The idea of solving a system by substitution is to eliminate the unknowns by converting some of the equations into a form which can be substituted into the other equation. To do this, you have to:

1) Decide which variable to eliminate and which to solve for (At the end of the problem you can go back and solve for the other variable if the question asks you to). It doesn't matter which if you perform correct operations on each equation.

2) Solve at least one of the equations for the variable you want to solve for. In other words, isolate that variable so it appears all alone on one side of the equation only, the way y is in your third problem (in both equations).

3) substitute the expression that your solved equation shows that your isolated variable is equal to into another equation every place it appears in the other equation, then simplify. This gives you an equation in which the variable you solved for has
been eliminated.

4) Repeat steps 2) and 3) until you end up with an equation with only one variable.

5) Solve the equation with only one variable in it for that variable.

6 (if necessary per the problem requirements) substitute your result for that variable back into the other equations to solve for the other variables.

OK?

I'll work the first one, then you try the rest.

1) x = 4y + 3 [A]

2x + 5y = -7 [B]

The capital letters are my labels for the equations.

From equation [A], we see that x is already by itself. So let's use that as the result of what I called step 2, and decide (step 1) to eliminate x first in this problem. That way we are already on step 3, because step 2 won't be necessary in this case.

Substituting the right hand side of [A] into [B] wherever "x" appears, because equation [A] tells us that for all points (x,y) at which equation [A] is true, x is equal to the right hand side of [A].

This gives us :

2(4y+3) + 5y = -7 (step 4 is now complete!)

Simplifying, you can now complete step 5.

Ok, at that point you will know the y-coordinate of the location(s) at which equation [A] and equation [B] are both true. Plug this result back into [A] or [B] to get the final answer. To check your work, plug your answers into both equations and verify
that they are both true statements using your solution in place of the variables.

2) For this question, you will find that solving the equations gives you a result that cannot be true. What does this tell you? What do you notice about the two equations if you manipulate them so they are each in the form y = mx + b? (solve each for
y) How would a graph of these lines look? Where is the intercept (if any?)

3) These lines are already in the form y = mx + b. What does that tell you about their graphs? How would that look? Sketch it out if you can't see it in your mind.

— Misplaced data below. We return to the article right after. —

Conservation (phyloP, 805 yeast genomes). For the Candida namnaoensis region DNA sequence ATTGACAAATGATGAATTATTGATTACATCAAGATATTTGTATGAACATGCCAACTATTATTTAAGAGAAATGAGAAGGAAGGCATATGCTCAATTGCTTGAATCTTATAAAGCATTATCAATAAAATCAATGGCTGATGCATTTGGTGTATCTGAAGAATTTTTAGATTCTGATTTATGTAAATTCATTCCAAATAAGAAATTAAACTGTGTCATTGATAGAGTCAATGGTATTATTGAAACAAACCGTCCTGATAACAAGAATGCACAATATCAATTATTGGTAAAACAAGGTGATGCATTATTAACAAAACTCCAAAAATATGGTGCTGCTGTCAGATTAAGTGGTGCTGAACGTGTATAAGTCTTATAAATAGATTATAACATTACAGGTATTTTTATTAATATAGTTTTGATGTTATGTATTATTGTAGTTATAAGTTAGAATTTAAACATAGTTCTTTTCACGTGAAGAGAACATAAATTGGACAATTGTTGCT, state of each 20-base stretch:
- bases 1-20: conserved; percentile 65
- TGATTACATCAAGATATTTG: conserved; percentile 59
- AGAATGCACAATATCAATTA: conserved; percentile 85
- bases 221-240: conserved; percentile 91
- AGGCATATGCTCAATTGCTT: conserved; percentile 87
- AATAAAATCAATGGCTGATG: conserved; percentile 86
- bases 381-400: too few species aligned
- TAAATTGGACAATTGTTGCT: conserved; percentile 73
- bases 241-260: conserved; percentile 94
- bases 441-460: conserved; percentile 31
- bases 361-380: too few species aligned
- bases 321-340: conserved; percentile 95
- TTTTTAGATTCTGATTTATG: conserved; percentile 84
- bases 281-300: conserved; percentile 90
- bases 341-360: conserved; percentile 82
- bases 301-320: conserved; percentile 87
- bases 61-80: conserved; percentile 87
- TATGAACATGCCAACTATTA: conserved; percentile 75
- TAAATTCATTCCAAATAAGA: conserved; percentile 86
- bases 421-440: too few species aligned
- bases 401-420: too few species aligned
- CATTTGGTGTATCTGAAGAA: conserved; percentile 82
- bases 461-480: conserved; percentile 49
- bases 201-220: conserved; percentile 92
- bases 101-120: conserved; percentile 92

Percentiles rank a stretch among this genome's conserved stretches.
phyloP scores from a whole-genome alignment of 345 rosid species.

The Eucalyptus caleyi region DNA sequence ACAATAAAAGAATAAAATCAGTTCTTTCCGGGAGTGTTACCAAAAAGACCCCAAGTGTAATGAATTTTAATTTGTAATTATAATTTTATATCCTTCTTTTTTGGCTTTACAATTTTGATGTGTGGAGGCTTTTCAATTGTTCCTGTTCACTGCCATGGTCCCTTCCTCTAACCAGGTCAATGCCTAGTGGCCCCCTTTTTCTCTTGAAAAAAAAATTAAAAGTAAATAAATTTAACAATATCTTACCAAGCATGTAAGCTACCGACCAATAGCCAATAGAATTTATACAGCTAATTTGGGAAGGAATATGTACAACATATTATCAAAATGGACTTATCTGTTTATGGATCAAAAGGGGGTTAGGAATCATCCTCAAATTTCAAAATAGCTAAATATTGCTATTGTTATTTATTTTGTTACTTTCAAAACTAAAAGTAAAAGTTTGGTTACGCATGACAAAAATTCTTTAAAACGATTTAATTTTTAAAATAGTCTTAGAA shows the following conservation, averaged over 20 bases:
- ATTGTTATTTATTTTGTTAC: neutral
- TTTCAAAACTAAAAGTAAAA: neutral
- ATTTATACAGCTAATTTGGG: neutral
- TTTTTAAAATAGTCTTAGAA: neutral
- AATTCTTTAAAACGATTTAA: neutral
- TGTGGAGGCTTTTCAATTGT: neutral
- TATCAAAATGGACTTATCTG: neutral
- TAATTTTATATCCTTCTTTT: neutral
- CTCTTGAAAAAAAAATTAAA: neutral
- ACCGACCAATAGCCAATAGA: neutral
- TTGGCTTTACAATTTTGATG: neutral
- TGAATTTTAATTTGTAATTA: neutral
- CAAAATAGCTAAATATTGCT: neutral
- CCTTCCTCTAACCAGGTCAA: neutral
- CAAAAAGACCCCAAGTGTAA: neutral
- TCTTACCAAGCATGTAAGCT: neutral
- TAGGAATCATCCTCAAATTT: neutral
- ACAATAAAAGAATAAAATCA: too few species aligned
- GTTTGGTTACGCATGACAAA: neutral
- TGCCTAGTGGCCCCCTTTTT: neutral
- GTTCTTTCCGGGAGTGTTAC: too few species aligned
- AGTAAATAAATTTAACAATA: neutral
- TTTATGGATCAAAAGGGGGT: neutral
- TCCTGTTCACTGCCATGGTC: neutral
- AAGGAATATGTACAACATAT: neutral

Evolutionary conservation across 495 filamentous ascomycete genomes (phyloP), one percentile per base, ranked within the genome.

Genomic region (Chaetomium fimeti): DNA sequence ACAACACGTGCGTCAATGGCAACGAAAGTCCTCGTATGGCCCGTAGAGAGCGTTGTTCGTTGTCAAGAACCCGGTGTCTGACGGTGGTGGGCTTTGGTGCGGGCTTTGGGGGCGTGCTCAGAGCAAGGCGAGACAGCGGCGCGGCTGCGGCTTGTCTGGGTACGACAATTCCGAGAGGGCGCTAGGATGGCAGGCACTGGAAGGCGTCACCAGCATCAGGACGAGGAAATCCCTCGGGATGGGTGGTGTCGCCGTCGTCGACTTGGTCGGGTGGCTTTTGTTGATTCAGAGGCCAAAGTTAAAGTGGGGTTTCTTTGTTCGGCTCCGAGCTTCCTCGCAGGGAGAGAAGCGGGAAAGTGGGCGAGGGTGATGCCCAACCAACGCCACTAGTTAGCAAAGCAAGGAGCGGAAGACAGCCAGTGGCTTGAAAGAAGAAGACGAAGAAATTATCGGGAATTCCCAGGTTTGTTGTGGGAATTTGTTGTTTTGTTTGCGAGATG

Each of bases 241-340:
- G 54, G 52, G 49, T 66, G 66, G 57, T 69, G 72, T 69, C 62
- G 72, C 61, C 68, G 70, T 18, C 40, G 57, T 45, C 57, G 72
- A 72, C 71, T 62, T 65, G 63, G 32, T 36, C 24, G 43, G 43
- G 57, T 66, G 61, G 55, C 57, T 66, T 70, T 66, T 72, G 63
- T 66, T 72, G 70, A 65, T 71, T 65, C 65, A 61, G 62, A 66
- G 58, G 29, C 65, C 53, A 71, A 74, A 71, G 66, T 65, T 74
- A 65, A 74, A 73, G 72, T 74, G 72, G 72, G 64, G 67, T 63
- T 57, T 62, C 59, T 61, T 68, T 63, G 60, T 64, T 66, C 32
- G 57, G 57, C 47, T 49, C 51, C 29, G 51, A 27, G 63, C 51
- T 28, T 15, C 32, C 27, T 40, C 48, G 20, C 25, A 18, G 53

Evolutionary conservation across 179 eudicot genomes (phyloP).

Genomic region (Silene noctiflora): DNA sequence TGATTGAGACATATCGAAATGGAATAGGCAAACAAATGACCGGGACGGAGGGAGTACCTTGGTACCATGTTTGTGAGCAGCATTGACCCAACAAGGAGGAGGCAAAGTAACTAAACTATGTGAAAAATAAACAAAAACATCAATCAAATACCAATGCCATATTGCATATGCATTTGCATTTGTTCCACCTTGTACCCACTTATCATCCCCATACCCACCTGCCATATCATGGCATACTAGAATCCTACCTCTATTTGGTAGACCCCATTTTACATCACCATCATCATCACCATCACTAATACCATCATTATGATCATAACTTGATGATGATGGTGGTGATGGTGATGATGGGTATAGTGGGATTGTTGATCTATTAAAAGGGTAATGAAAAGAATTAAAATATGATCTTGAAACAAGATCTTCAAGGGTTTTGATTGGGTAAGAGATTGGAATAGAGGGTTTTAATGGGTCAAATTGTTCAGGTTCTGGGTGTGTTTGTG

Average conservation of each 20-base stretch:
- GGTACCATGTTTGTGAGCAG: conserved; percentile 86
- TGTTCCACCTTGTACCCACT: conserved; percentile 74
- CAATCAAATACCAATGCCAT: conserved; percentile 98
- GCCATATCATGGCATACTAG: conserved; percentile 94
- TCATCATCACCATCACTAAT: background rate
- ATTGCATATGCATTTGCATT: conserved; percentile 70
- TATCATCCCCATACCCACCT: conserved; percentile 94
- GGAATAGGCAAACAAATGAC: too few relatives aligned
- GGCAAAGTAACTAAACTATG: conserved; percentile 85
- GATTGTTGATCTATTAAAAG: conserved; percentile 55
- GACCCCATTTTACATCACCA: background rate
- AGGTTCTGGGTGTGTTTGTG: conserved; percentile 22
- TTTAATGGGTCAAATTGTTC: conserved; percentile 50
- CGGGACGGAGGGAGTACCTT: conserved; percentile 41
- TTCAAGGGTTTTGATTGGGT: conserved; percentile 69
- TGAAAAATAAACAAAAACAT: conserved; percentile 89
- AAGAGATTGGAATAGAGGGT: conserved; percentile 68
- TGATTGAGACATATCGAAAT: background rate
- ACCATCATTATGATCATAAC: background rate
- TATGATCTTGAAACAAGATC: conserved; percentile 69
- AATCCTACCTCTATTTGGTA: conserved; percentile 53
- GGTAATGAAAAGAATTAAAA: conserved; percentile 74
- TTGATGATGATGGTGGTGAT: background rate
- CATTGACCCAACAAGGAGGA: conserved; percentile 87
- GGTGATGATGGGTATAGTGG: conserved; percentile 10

If each equation describes all the (x,y) points at which their respective lines have points, can you combine the equations to identify the x coordinate ? If y = 5x+2 for all of the first line points, and y = 9x-6 for all of the second line points, for
what point or points would 5x+2 = 9x-6? Focus on the similarities, don't let the specific expression throw you. Said another way, abstracting the information if y1="blah" for all of the first line points, and y = "fooey" for all of the second line points,
for what point or points would blah = fooey? The intersection! But if 5x+2 = 9x-6 then what is x?

4) I think if you work through the above, you can do this. If not, tell me more about what the problem is. Show me your work.

What they didn't show you is how to handle a dependent system.

Here's an example:

6x + 3y = 12 [G]

12x + 6y = 24 [H]

Here, as in all dependent systems of equations, one of the equations is just a different version of the other. In our specific case, [H] = 2* [G]. It is not always as obvious as this, that one equation is dependent on the other, so we'll pretend we
don't notice this yet so we can see what typically happens when you go ahead and apply the usual approaches (substitution or graphical solution-finding, for instance) to such a system.

Suppose we go ahead and put both equations in the form y = mx + b. If we simplify both results, we'd get y = -2x+4, but even if we didn't simplify both to this form, our graphs of the lines of these would lie on top of one another. In other words, everywhere
along either line is also on the other line, or the whole line is a solution.

If we had decided to use substitution, we may have solved the first expression for y and got y=-2x+4, but when we substitute that into the other equation:

12x+6(-2x+4) = 24

0x + 24 = 24

Uh-oh, no matter what x is, the equation is true. We can simplify this to:

0 = 0.

This is another form of the equation (still true no matter what x is). This means we just let x be x, and write one of the other equations that has the other variable, and x, in it, sovled for the other variable so we can describe how the solution depends
on x, even if there is no particular, unique, solution to be found.

y = -2x +4 is such a description.